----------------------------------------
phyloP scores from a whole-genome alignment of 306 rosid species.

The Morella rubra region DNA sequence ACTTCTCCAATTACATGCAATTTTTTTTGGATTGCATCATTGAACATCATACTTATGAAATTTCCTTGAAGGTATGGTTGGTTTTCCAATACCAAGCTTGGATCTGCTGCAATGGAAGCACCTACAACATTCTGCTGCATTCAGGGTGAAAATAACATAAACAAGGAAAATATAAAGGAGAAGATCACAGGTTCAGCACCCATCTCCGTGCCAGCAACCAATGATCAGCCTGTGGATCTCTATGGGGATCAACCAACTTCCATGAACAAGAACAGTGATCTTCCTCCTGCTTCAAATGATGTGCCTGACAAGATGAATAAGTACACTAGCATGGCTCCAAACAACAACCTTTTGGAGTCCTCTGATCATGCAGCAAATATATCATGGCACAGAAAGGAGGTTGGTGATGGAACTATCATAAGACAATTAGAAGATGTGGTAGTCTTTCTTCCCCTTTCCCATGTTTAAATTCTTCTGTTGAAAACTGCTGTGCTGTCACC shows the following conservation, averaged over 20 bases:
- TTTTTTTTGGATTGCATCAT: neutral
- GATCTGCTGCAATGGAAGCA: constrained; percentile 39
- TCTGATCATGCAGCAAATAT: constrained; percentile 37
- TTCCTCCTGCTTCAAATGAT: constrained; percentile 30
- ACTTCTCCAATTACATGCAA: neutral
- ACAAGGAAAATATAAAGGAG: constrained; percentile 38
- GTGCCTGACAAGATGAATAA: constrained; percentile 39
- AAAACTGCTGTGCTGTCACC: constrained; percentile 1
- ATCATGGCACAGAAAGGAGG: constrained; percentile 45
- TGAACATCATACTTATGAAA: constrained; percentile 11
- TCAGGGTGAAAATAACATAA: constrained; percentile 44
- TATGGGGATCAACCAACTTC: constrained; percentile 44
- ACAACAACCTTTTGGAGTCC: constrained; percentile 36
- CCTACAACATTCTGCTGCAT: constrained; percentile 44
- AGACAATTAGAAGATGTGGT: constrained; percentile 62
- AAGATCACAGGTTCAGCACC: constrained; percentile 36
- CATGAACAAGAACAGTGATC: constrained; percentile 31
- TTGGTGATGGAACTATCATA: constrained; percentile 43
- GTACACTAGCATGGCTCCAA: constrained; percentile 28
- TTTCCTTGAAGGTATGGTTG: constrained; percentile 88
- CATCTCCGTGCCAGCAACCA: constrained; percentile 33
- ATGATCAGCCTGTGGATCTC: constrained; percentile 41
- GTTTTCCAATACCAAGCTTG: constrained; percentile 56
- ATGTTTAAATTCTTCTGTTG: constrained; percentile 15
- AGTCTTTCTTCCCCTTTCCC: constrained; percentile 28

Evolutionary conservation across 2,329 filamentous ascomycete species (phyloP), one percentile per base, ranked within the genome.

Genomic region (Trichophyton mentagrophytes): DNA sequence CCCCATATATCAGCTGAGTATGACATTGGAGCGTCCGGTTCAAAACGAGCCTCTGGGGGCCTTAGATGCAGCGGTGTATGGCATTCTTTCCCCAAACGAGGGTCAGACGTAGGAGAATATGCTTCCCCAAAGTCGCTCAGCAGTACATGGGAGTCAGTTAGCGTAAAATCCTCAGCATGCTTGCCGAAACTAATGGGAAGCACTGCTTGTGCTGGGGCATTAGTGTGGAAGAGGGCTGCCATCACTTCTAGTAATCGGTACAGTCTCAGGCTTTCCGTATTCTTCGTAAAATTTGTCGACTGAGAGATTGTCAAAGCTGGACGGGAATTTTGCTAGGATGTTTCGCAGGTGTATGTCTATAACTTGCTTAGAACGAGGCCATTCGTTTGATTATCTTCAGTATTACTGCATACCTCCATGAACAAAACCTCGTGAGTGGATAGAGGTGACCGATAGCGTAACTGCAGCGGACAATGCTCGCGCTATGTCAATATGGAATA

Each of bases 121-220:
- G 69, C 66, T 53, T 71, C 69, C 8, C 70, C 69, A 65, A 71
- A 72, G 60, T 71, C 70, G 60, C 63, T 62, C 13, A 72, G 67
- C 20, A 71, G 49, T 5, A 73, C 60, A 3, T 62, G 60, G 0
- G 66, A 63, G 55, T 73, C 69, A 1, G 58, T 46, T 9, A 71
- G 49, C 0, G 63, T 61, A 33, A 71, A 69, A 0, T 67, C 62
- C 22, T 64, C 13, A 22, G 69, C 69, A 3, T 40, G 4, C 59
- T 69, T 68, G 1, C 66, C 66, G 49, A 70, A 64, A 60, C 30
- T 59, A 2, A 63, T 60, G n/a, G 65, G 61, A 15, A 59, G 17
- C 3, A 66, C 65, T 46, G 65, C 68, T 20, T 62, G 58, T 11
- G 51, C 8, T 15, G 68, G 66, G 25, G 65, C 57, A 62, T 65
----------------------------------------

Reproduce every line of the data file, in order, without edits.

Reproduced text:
phyloP scores from a whole-genome alignment of 306 rosid species.

The Morella rubra region DNA sequence ACTTCTCCAATTACATGCAATTTTTTTTGGATTGCATCATTGAACATCATACTTATGAAATTTCCTTGAAGGTATGGTTGGTTTTCCAATACCAAGCTTGGATCTGCTGCAATGGAAGCACCTACAACATTCTGCTGCATTCAGGGTGAAAATAACATAAACAAGGAAAATATAAAGGAGAAGATCACAGGTTCAGCACCCATCTCCGTGCCAGCAACCAATGATCAGCCTGTGGATCTCTATGGGGATCAACCAACTTCCATGAACAAGAACAGTGATCTTCCTCCTGCTTCAAATGATGTGCCTGACAAGATGAATAAGTACACTAGCATGGCTCCAAACAACAACCTTTTGGAGTCCTCTGATCATGCAGCAAATATATCATGGCACAGAAAGGAGGTTGGTGATGGAACTATCATAAGACAATTAGAAGATGTGGTAGTCTTTCTTCCCCTTTCCCATGTTTAAATTCTTCTGTTGAAAACTGCTGTGCTGTCACC shows the following conservation, averaged over 20 bases:
- TTTTTTTTGGATTGCATCAT: neutral
- GATCTGCTGCAATGGAAGCA: constrained; percentile 39
- TCTGATCATGCAGCAAATAT: constrained; percentile 37
- TTCCTCCTGCTTCAAATGAT: constrained; percentile 30
- ACTTCTCCAATTACATGCAA: neutral
- ACAAGGAAAATATAAAGGAG: constrained; percentile 38
- GTGCCTGACAAGATGAATAA: constrained; percentile 39
- AAAACTGCTGTGCTGTCACC: constrained; percentile 1
- ATCATGGCACAGAAAGGAGG: constrained; percentile 45
- TGAACATCATACTTATGAAA: constrained; percentile 11
- TCAGGGTGAAAATAACATAA: constrained; percentile 44
- TATGGGGATCAACCAACTTC: constrained; percentile 44
- ACAACAACCTTTTGGAGTCC: constrained; percentile 36
- CCTACAACATTCTGCTGCAT: constrained; percentile 44
- AGACAATTAGAAGATGTGGT: constrained; percentile 62
- AAGATCACAGGTTCAGCACC: constrained; percentile 36
- CATGAACAAGAACAGTGATC: constrained; percentile 31
- TTGGTGATGGAACTATCATA: constrained; percentile 43
- GTACACTAGCATGGCTCCAA: constrained; percentile 28
- TTTCCTTGAAGGTATGGTTG: constrained; percentile 88
- CATCTCCGTGCCAGCAACCA: constrained; percentile 33
- ATGATCAGCCTGTGGATCTC: constrained; percentile 41
- GTTTTCCAATACCAAGCTTG: constrained; percentile 56
- ATGTTTAAATTCTTCTGTTG: constrained; percentile 15
- AGTCTTTCTTCCCCTTTCCC: constrained; percentile 28

Evolutionary conservation across 2,329 filamentous ascomycete species (phyloP), one percentile per base, ranked within the genome.

Genomic region (Trichophyton mentagrophytes): DNA sequence CCCCATATATCAGCTGAGTATGACATTGGAGCGTCCGGTTCAAAACGAGCCTCTGGGGGCCTTAGATGCAGCGGTGTATGGCATTCTTTCCCCAAACGAGGGTCAGACGTAGGAGAATATGCTTCCCCAAAGTCGCTCAGCAGTACATGGGAGTCAGTTAGCGTAAAATCCTCAGCATGCTTGCCGAAACTAATGGGAAGCACTGCTTGTGCTGGGGCATTAGTGTGGAAGAGGGCTGCCATCACTTCTAGTAATCGGTACAGTCTCAGGCTTTCCGTATTCTTCGTAAAATTTGTCGACTGAGAGATTGTCAAAGCTGGACGGGAATTTTGCTAGGATGTTTCGCAGGTGTATGTCTATAACTTGCTTAGAACGAGGCCATTCGTTTGATTATCTTCAGTATTACTGCATACCTCCATGAACAAAACCTCGTGAGTGGATAGAGGTGACCGATAGCGTAACTGCAGCGGACAATGCTCGCGCTATGTCAATATGGAATA

Each of bases 121-220:
- G 69, C 66, T 53, T 71, C 69, C 8, C 70, C 69, A 65, A 71
- A 72, G 60, T 71, C 70, G 60, C 63, T 62, C 13, A 72, G 67
- C 20, A 71, G 49, T 5, A 73, C 60, A 3, T 62, G 60, G 0
- G 66, A 63, G 55, T 73, C 69, A 1, G 58, T 46, T 9, A 71
- G 49, C 0, G 63, T 61, A 33, A 71, A 69, A 0, T 67, C 62
- C 22, T 64, C 13, A 22, G 69, C 69, A 3, T 40, G 4, C 59
- T 69, T 68, G 1, C 66, C 66, G 49, A 70, A 64, A 60, C 30
- T 59, A 2, A 63, T 60, G n/a, G 65, G 61, A 15, A 59, G 17
- C 3, A 66, C 65, T 46, G 65, C 68, T 20, T 62, G 58, T 11
- G 51, C 8, T 15, G 68, G 66, G 25, G 65, C 57, A 62, T 65